Monday, March 4, 2013

India growth disappoints, Budget could have done more

India's GDP growth slowed further than expected in the year to December, falling to 4.5% from 5.3% in September.  The good news is that lower than expected inflation in January means there is a bit more room for the Reserve Bank of India to cut interest rates.  The bad news is the 2013 Budget failed to further address India's structural problems.

The disappointing growth rate for the year to December will make it difficult for the Government to meet its forecast growth rate for the 2012/13 (year to March 2013) of 5%.  The weakness was across all broad sectors of the economy.  Net exports remained weak on the back of soft exports, but still high imports fuelled by still high imports of oil and gold.

Inflationary pressures eased somewhat in January with the Wholesale Price Index (WPI) falling to 6.62%, down from 7.18% in December.  The CPI remained elevated at 10.79%, however policymakers continue to focus on the WPI in India.

The Reserve Bank of India (RBI) last cut the policy repo rate by 0.25% in January.  That followed a long 9-month stand-off between the government and the central bank over the need for broader policy changes (particularly lower government spending and reform in the goods market).   The rate reduction was on the back of some moderation in inflationary pressures but was also partly reward for positive moves from the Government late last year to open up the retail and aviation sectors and ease caps on capital inflows.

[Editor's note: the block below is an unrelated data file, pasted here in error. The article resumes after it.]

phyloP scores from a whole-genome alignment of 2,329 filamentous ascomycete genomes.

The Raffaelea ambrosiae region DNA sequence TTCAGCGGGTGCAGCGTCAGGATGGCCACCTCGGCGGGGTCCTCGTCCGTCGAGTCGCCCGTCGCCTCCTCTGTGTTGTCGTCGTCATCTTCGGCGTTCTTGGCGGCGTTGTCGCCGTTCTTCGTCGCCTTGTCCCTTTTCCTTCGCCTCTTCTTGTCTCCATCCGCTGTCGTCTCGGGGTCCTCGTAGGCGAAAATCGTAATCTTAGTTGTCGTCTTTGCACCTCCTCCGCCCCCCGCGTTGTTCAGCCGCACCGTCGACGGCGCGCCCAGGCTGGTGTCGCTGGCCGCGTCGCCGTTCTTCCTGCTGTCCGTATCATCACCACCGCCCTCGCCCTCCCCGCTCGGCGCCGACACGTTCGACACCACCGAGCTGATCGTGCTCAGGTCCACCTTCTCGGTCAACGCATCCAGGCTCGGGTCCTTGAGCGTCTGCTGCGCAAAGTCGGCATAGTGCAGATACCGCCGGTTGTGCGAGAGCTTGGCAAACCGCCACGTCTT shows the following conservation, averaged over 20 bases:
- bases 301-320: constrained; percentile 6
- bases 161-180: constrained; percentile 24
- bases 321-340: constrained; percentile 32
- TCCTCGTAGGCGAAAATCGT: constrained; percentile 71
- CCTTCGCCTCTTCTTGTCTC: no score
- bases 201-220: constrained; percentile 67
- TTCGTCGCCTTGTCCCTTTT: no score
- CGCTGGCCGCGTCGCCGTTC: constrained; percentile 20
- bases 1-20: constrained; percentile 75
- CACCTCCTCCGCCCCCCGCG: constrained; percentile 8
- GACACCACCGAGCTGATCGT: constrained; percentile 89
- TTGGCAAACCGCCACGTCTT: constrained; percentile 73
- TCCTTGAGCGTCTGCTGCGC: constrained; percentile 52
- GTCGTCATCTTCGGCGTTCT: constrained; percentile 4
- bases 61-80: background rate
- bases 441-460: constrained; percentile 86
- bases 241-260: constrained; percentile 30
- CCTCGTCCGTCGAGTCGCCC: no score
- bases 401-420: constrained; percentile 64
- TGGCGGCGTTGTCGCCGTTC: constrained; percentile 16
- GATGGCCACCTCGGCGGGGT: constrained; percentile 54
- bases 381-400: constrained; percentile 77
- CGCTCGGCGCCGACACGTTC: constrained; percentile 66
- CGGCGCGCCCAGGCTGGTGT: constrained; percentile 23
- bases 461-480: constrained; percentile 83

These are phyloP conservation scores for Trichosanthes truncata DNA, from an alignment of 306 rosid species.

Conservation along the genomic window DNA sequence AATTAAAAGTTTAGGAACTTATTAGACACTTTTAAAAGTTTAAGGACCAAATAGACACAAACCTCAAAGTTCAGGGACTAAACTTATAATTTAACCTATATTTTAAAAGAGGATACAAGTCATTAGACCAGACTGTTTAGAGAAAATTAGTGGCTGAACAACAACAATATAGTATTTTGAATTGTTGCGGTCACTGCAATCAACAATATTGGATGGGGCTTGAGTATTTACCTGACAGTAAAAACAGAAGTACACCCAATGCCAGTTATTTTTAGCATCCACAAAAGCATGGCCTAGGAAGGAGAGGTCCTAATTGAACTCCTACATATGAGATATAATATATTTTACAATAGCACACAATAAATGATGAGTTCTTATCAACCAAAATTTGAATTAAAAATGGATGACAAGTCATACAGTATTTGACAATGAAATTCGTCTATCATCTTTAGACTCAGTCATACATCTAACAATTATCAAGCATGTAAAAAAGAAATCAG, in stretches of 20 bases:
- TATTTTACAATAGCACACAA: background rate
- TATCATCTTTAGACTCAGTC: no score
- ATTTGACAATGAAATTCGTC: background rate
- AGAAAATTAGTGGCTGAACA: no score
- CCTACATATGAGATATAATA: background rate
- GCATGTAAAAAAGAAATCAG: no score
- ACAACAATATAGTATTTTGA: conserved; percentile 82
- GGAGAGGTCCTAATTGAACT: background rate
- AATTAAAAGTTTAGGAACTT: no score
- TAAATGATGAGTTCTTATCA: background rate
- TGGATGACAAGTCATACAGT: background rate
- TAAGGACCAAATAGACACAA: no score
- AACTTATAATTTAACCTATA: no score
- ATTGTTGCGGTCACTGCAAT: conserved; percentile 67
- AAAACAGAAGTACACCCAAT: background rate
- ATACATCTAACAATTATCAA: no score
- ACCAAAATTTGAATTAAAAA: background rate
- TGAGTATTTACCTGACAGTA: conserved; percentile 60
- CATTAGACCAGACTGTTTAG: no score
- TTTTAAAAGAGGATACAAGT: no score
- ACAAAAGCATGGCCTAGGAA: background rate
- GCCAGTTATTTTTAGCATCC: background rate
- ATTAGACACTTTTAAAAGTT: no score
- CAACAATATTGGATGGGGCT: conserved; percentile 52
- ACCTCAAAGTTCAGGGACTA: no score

The lower inflation number in January provides scope for further rate cuts.  However, the RBI has stated that scope for further interest rate reductions remains limited.  I think they will cut rates by another 50 bps.

The RBI's view on its room to move won't have changed with the release of the Government's 2013 Budget last week.  The Budget left deficit projections for the current and next financial year largely unchanged at 5.2% in FY 2012/13 (previously 5.3%) and 4.8% in 2013/14 (unchanged).

But rather than reducing unsustainable subsidy expenditure, the Government increased subsidies from 1.82 trillion rupees in 2012/13 to 2.4 trillion rupees in 2013/14.  That will be funded by a 1-year 10% surcharge on higher income citizens along with higher import duties on some luxury items.  That's not my definition of structural budget reform.

The Government also announced higher spending in education and health and an increase in capital spending.  It's hard to argue about investment in those areas, but he quality of the outputs remains to be seen.  And it would have been preferable for increased expenditure in those areas to be funded by lower spending on subsidies.

In terms of GDP growth, the Government's forecast for FY 2012/13 remains at 5.0% with an increase to between 6.1% and 6.7% expected in FY 2013/14.  My forecasts are 4.8% and 5.8% respectively.

The Government's growth forecasts are still well shy of their stated aspiration of 8.0% growth.  India saw growth rates in excess of that level following the GFC, but with that high growth came sharply higher inflation, indicating that growth of that level was well in excess of potential. 

If the Government wants to achieve sustainable 8% growth, they need to get serious about measures to enhance productivity and improve their budget fundamentals.  In that respect Budget 2013 was a lost opportunity.